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In the age of manscaping, metrosexuals, and grooming products galore - what does it mean to be a man? Oscar nominee Morgan Spurlock and executive producers Ben Silverman, Will Arnett, and Jason Bateman present a delightfully entertaining doc featuring candid interviews from Will Arnett, Jason Bateman, Paul Rudd, Zach Galifianakis, and everyday people weighing in on everything from the obsession with facial hair to body dysmorphic disorder. A FilmBuff presentation.
Movie Reviews from Rotten Tomatoes
- Reviews Counted: 36
- Fresh: 9
- Rotten: 27
- Average Rating: 4.7/10
Top Critics' Reviews
Rotten: It feels like a bunch of television segments slapped together, with sparing use of Mr. Spurlock himself.
Rotten: Mansome's crowning achievement is its title.
Rotten: There's no real center to the film's potentially insightful topic, with Spurlock never zeroing in on a cohesive message.
Rotten: While making a priority of squeezing in every usable bit of celebrity face-time, Mansome passes by potentially interesting digressions without more than a wayward glance.
I found it to be mostly boring. I knew everything they were saying. But maybe I'm just a genius. You decide.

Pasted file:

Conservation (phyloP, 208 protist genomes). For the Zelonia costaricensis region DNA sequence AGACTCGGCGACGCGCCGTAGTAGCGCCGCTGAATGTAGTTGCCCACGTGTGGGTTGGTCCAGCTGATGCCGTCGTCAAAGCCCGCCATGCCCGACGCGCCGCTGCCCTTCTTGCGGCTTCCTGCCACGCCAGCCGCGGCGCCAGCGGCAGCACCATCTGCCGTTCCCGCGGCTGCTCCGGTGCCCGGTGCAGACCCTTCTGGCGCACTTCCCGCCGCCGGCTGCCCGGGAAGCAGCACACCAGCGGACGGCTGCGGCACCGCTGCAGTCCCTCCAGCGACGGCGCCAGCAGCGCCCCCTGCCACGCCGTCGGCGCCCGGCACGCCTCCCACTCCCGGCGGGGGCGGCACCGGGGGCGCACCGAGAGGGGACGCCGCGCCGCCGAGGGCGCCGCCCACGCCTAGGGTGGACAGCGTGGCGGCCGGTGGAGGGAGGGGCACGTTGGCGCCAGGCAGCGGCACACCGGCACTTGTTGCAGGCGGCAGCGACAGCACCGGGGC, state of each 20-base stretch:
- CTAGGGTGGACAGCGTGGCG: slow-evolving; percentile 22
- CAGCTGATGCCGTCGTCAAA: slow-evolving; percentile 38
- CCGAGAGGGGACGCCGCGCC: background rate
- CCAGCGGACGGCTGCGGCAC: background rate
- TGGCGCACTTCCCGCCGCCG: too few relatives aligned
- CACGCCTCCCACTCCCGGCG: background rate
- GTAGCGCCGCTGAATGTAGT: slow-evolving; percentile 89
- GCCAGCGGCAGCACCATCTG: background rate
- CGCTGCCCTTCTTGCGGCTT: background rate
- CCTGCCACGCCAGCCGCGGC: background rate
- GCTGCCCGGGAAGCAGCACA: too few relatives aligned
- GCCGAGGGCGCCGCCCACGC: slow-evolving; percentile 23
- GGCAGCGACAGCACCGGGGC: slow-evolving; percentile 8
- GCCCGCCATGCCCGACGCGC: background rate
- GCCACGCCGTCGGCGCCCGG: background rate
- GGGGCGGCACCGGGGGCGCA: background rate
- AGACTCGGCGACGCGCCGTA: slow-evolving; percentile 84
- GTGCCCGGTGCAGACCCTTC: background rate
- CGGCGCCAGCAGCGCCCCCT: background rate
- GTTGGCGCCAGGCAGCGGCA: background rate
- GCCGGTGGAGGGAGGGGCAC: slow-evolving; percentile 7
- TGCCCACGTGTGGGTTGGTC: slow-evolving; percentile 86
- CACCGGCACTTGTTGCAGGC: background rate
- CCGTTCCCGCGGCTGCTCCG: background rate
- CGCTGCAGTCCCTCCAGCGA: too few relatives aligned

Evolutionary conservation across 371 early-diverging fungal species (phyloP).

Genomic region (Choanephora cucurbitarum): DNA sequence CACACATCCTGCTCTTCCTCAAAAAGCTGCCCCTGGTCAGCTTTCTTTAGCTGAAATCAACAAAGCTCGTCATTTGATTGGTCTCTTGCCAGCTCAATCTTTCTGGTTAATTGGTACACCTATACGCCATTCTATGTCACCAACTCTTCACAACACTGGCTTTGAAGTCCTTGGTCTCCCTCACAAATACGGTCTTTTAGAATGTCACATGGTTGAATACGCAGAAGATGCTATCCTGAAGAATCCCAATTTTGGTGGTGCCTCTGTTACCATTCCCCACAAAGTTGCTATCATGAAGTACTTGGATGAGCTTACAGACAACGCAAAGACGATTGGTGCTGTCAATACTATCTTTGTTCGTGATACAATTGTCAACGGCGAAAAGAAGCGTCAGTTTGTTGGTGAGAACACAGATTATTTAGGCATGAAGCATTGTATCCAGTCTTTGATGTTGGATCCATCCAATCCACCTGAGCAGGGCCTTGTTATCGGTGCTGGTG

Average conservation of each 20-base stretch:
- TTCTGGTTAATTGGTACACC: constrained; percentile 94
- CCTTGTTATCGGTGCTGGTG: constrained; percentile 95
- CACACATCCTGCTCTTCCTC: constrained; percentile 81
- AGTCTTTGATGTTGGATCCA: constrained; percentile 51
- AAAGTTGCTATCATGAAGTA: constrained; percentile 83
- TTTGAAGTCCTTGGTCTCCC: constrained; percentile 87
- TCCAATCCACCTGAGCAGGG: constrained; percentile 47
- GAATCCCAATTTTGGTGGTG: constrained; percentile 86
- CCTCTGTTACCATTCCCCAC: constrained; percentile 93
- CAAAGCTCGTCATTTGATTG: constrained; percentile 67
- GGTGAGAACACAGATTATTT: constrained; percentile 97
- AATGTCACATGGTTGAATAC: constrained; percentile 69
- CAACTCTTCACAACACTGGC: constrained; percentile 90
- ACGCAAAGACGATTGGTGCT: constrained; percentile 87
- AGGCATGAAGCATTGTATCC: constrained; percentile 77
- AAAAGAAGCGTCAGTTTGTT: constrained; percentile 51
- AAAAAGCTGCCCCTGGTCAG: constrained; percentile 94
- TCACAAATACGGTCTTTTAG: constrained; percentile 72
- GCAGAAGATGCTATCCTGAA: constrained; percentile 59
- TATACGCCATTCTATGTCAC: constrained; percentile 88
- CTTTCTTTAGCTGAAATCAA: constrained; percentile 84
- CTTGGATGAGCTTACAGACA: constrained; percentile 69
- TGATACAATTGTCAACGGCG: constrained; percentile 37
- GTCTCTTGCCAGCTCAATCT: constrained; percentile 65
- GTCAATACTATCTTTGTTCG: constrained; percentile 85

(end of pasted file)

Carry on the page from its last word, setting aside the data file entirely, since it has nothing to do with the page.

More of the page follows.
Despite the Hate…Still Like It
I realize that this isn't really a funny film. Definitely not as humorous as it promises to be, but I just love how the film feels like a conversation that's happening on blogs…now in documentary form. The most compelling part of the doc comes from the interviews with the everyday people and celebrities. I could have done without Will Arnett and Jason Bateman's spa day. I also could have done without Jack Passion the beard grower. He's lame and annoying. And Morgan Spurlock in the doc…eh. Not necessary, but I did find it humorous that he made his kid cry in it. Anyway, overall if you are in it to get into the conversation about male grooming…know that's what this really is…not humorous. Not particularly great…but fun nonetheless.
what a lazy, lame film
I liked the trailer and thought the film would be fun as the topic has tons of potential. Boy, was I wrong. Morgan Spurlock became one lazy, dull filmmaker. The only saving grace of this documentary are Will Arnett and Jason Bateman. Spurlock lingers on his topics way too long, And the sequence, where he made a huge deal out of shaving off his beard is painful in its narcissism. The film is lazily slapped together and could have been so much more. Shame on you, Mr Spurlock. F